Another theory related to social life is the social brain theory of Dunbar and associates [92], according to which, the prefrontal cortex (PFC) enlarged as a result of selection pressure for increased social complexity. A major drawback of this theory is that our brains and the PFC increased over time when human groups were quite small, i.e., they were mobile, hunter-gatherer units. One would expect, if the theory was correct, that the PFC would have increased during the latter part of human evolution, certainly in response to sedentism, food production, and food sharing. The fact that we find larger brains in highly social animals indicates a possible pre-adaptation, thereby supporting the Dunbar theory; however, it lacks a convincing selective mechanism as in increased hunting efficiency, mating success, surveillance of disease in conspecifics.

Also, the social brain theory was contradicted by Semendeferi et al. [93] and Herculano-Houzel [94], who found that humans did not have larger PFC than gorillas, chimps, or orangs; Herculano-Houzel [94] demonstrated that the human PFC does not have more neurons than other primate species.

What is more problematic is the idea that a single gene regulatory network of genes [82], leading to significant disabilities in mutant conditions, could be combined to produce functional organisms and the assumption that an accidental combination of these genes in humans would lead to the domestication of other animals. The authors of this work seem to believe that by noting experimental manipulating genes (and natural mutations), producing pathological conditions in other species, they have revealed the genetic evolutionary history of Homo sapiens. This is quite an assertion, as they ignore the substantial influences and complexity of the polygenic nature of many of these pathological conditions. For example, while picking the Waardenburg syndrome (prevalence 1 in 42,000), they neglected to add that this condition leads to four different types of syndrome, including association with Hirschsprung’s disease that causes a congenital lack of nerves in the intestines leading to bowel dysfunction [95,96].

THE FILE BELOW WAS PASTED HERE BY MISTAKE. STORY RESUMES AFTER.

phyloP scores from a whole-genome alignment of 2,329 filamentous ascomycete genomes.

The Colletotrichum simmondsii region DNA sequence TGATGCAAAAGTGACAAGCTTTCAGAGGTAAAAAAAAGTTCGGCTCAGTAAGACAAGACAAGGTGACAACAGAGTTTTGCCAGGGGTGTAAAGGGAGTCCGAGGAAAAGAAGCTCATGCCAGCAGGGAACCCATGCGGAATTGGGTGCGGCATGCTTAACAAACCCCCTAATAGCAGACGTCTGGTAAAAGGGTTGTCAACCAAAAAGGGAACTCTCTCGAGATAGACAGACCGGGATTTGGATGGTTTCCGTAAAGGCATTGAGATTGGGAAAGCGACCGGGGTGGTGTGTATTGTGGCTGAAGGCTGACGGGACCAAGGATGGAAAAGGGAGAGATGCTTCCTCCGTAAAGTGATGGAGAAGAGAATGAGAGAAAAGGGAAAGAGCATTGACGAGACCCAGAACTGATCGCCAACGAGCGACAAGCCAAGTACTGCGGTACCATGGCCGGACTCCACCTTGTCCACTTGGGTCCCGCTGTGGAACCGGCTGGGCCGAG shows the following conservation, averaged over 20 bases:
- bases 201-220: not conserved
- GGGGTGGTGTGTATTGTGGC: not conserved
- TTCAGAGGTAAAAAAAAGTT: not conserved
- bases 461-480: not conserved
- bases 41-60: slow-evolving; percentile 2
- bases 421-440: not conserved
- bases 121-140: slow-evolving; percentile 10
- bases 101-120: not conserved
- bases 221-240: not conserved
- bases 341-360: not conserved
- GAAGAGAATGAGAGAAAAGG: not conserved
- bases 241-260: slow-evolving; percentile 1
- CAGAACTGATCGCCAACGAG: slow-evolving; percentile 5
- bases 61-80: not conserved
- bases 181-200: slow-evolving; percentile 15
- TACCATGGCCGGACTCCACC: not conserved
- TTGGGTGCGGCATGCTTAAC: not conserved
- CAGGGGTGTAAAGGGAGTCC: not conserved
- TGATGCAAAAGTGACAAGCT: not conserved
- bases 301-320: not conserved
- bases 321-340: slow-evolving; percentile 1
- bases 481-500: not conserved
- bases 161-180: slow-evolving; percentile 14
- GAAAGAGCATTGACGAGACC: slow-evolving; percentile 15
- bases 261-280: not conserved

This theory (Domestication Syndrome) of a jumble of dysfunctional mutations leading to human social behavior, can be compared with more established modes of new functions, as in gene duplication [97] and co-option of existing genes; however, it is usually limited to related functions, as in the evolution of venom in wasps [98]. In addition, new genes are often created de novo, as in the artic cod discovered by Helle Tessane [99]. Research focusing on the dog has challenged the behavioral aspects of this theory [100], and the central trait proposed for humans, i.e., passivity, is difficult to support. Self-domestication may be a form of domestication, but a few studies have indicated that it is part of the process of eusocial evolution [85].

Like Pinker’s [101] “better angels” concept, few researchers have argued that humans have experienced reduced aggressiveness over the past two million years, 50,000 years, etc. These studies have limitations like the lack of uniform and multiple samples over the past two million years. However, the opposite argument of humans becoming more aggressive can also be made, especially as they have become members of larger social groups and have recruited more fighters both for internal war and external conquest. In my opinion, it might seem logical that only a European could argue that humans have become more peaceful given the brutality and savagery of the colonial wars since 1492 and the Wars of the Reformation. Davidson’s [102] brief outline of the ruination of African societies from the 15th century onward gives a taste for this unbounded aggression which has been reviewed elsewhere [103].

In a recent article, Caldararo [42] placed emphasis on determining the traits for differentiating hominin as species. Many people use the terms, such as primitive character or plesiomorphy, symplesiomorphy, derived or apomorphies, shared derived synapomorphy, uniquely derived autapomorphies, or novelties as if they identified specific items that were easily described and agreed upon [26]. However, such arguments lack comprehensive information on population variation. Of this dilemma, Lieberman [104] noted that the “…choice of characters poses the greatest obstacle to resolving evolutionary relationships among human taxa.” Yet the abandonment of references to population variation in contemporary populations has a history, one that became tinged in controversy [105].

Questions regarding the age of introgression have been proposed to eliminate the idea of the recent hybridization of modern humans and Neanderthals [105]. In this scenario, genes believed to be Neanderthal or Denisovan were argued to be derived from an earlier, more diverse last common ancestor of Neanderthals, Denisovans, and modern humans. A study by Posth et al. in 2019 depicts this scenario [106], wherein three species B, C, & D are derived from an ancestor species A (Chart 1).

Click to view original image

Chart 1 Here, we have an ancestor species A from which three species are derived: B, C, & D.